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Sat, 08 Oct 2022 12:58:00 -0500 en-US text/html https://www.gizchina.com/2022/10/09/huawei-harmonyos-3-latest-batch-matepad-10-8-inches-more/
Killexams : Huawei May Have A Bold Clever Plan To Get Around US Chip Sanctions After the US Government denylisted and removed Huawei products from its infrastructure, the company has been effectively cut off from American semiconductors and general commerce. However, the company may have found a way to sidestep the three-year-old problem by spooling up its own fabs.

In 2019, the Central Intelligence Agency reported that the Chinese government directly funded Huawei and enabled the company to spy on its consumers. In the same timeframe, the National Defense Authorization Act went into play, restricting “American government agencies from using products from Huawei and their smaller competitor ZTE.” Moreover, the bans that went into place limited what Huawei could purchase from United States-based semiconductor manufacturers and other critical material manufacturers involved in the technology sector.


According to Bloomberg sources, the Chinese tech conglomerate is now supporting a small startup ordering equipment for a semiconductor manufacturing plant. Purportedly, the new semiconductor plant, called Pengxinwei IC Manufacturing Co. (known as PXW) and run by a former Huawei executive, will be built close to the Huawei headquarters as it is expected to be the plant’s biggest customer, buying “most, if not all, of its output.”

If successful, this would allow Huawei to regain its footing and begin producing devices in earnest again. However, it remains to be seen if PXW will violate U.S. trade sanctions in supplying Huawei, as that would limit what equipment can be purchased by the company. Moreover, it is reported that the company’s first products, expected in 2025, will be on 28-nanometer technology leaving the plant six or more generations behind.

Given the accusations and evidence against Huawei, it will be difficult for any company to affiliate with the denylisted organization. Some of the U.S. restrictions may extend to this new company and prevent PXW from getting off the ground. However, if not, it still sounds like Huawei will be comparatively stuck in the stone age of semiconductors for a little while.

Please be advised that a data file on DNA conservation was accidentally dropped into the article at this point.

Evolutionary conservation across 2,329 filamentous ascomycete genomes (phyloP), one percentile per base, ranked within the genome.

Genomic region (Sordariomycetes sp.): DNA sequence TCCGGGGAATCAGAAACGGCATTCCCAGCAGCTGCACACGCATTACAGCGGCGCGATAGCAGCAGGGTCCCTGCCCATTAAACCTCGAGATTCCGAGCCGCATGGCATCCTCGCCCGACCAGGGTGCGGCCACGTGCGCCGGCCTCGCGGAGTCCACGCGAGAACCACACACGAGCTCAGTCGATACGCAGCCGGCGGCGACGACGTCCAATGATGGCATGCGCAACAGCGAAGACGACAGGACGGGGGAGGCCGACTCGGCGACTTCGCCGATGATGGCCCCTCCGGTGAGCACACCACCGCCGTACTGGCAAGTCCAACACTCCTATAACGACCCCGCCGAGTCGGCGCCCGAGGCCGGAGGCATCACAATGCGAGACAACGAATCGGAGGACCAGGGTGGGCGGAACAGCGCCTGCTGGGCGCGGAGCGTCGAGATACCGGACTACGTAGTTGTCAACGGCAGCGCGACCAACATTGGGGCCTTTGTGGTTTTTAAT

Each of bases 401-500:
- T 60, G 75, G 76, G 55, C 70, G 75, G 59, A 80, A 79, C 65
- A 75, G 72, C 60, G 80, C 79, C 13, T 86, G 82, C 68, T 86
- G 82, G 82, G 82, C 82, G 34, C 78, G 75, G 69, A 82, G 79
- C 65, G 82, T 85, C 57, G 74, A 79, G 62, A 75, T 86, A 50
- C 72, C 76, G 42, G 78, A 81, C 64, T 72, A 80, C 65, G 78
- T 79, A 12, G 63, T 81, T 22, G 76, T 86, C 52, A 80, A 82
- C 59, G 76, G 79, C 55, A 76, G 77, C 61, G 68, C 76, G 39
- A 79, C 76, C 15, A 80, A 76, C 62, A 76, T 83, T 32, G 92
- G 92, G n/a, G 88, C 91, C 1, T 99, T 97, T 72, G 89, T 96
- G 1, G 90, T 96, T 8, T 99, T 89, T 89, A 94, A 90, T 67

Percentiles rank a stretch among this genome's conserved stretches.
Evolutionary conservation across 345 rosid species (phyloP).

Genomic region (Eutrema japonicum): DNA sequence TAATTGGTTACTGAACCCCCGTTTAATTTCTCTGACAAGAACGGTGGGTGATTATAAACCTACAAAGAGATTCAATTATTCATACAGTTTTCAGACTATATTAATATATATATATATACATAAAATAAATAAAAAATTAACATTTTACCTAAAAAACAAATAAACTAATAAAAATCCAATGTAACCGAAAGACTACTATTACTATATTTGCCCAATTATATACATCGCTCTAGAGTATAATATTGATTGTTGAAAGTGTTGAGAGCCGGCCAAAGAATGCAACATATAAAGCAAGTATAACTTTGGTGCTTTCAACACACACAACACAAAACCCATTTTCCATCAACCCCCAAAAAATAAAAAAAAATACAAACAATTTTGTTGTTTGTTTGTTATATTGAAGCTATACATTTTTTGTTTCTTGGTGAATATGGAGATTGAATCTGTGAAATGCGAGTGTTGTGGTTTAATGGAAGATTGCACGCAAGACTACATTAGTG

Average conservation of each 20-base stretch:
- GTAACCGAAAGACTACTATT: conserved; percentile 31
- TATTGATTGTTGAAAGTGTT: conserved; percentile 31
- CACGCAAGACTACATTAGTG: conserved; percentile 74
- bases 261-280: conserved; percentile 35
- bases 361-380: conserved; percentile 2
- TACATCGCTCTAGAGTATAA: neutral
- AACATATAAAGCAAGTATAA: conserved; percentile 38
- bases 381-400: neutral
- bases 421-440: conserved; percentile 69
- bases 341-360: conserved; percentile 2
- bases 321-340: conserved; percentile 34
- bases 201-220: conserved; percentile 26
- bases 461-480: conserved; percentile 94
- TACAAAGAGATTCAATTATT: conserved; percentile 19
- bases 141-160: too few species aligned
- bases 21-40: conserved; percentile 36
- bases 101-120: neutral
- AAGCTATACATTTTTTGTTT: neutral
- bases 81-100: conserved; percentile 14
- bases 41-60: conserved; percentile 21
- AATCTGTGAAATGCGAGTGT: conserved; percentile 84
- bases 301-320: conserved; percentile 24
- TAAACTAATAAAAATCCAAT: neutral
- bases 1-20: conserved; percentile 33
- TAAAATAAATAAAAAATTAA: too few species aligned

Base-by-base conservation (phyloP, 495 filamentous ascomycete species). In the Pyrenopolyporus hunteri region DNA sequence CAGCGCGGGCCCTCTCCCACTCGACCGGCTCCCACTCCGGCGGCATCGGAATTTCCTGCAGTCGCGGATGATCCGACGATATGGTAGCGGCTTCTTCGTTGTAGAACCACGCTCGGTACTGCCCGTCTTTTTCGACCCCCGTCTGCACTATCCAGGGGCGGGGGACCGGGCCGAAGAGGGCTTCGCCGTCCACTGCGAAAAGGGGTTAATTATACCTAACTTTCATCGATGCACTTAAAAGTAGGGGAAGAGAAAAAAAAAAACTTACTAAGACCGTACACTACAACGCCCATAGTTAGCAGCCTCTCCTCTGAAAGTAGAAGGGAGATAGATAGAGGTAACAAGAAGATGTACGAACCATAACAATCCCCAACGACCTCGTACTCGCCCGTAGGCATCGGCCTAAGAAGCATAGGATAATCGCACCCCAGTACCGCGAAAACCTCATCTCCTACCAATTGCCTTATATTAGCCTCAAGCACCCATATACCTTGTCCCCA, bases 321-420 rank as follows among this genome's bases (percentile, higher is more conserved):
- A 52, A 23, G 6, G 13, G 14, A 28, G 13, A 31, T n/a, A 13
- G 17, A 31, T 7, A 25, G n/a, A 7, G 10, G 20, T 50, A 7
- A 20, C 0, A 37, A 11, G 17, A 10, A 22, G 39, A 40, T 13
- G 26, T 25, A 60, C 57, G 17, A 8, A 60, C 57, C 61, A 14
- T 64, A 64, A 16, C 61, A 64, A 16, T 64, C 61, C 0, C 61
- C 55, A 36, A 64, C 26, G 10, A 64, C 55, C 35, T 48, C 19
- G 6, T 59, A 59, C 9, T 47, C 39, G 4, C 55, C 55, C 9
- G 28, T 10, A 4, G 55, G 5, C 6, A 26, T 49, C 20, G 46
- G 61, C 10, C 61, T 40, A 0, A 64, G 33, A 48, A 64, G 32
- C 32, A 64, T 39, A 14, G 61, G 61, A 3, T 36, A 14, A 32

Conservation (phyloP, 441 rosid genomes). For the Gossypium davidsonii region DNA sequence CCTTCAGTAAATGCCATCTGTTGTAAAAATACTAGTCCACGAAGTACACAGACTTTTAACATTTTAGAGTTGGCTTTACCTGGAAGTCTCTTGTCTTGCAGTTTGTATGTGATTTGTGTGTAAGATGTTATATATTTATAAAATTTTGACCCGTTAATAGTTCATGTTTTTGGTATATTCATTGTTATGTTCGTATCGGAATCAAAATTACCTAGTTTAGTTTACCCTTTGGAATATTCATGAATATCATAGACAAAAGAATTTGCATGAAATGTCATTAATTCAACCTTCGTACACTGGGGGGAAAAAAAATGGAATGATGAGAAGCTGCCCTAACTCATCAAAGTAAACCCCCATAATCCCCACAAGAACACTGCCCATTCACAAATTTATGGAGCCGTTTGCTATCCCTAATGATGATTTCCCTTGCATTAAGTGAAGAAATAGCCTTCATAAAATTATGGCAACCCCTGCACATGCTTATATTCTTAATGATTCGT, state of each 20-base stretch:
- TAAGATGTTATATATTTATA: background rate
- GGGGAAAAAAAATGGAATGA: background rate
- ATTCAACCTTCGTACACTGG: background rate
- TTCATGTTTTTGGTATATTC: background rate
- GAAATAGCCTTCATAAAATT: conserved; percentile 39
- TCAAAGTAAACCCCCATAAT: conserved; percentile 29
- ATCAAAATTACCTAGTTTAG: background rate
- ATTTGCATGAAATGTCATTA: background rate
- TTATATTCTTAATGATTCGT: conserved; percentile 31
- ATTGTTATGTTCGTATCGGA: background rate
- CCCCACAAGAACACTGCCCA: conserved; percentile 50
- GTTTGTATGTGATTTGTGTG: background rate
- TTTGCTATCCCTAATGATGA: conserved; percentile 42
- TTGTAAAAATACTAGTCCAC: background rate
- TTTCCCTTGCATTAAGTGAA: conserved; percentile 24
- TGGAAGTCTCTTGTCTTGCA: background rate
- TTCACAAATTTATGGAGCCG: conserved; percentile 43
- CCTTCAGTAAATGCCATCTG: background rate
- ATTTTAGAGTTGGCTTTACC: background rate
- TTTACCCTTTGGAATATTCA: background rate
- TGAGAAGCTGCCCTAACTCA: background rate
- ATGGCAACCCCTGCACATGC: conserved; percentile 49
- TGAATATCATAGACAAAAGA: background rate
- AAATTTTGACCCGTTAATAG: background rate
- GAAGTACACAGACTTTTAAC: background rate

Sat, 08 Oct 2022 05:58:00 -0500 en-us text/html https://hothardware.com/news/huawei-weaseling-around-us-restrictions-with-separate-company
Killexams : Huawei May Relaunch 5G Phones Next Year, Report Says

Huawei reportedly plans to relaunch 5G phones as early as next year in an effort to regain market share that was lost in the fallout from US sanctions. 

Financial Times report published Thursday says Huawei may try to circumvent US sanctions by redesigning its smartphone to accommodate "less advanced" chipsets made by Chinese companies that will enable 5G. However, this approach risks impacting user experience, the report says. Prior to Washington tightening sanctions, a Huawei subsidiary designed the chipsets before it was manufactured by leading chipmaker Taiwan Semiconductor. 

The report went on to say that Huawei was also considering phone cases with built-in modules that enable 5G connectivity. Such cases are already on the market.

Huawei pointed to the restrictions on what it can offer and how that affects its operations.

"Huawei strictly follows the law in all countries where we operate. As a result of sanctions, we can only offer consumers 4G smartphones," a Huawei spokesperson told CNET in an email on Friday. "Despite this, we will continue to innovate and keep bringing a better user experience to consumers."

Earlier this year, Huawei launched a nearly $2,000 foldable phone, called the Mate XS 2, but it's only compatible with 4G networks in this era of 5G, the next-generation wireless technology.

Analysts say that even if Huawei manages to launch new 5G phones, it'll face an uphill battle in reclaiming international market share without Google. US sanctions have also restricted Huawei's access to Google, which means its phones do not run popular apps such as the Google Play Store or Gmail. 

In 2021, Huawei's revenues for its smartphone-led consumer business plunged by 50% compared to the year before.

The US has long alleged that Huawei maintains a tight relationship with the Chinese government, creating fear that equipment from these manufacturers could be used to spy on other countries and companies. Huawei has repeatedly denied that its products pose a security threat.

In 2020, the Trump administration leveled tougher sanctions on Huawei, which restricted any foreign semiconductor company from selling chips developed using US technology to the Chinese firm, without first obtaining a license to do so.

Thu, 06 Oct 2022 19:26:00 -0500 en text/html https://www.cnet.com/tech/mobile/huawei-may-relaunch-5g-phones-next-year-says-report/
Killexams : UK extends deadline to remove Huawei from 5G networks after one carrier warned of outages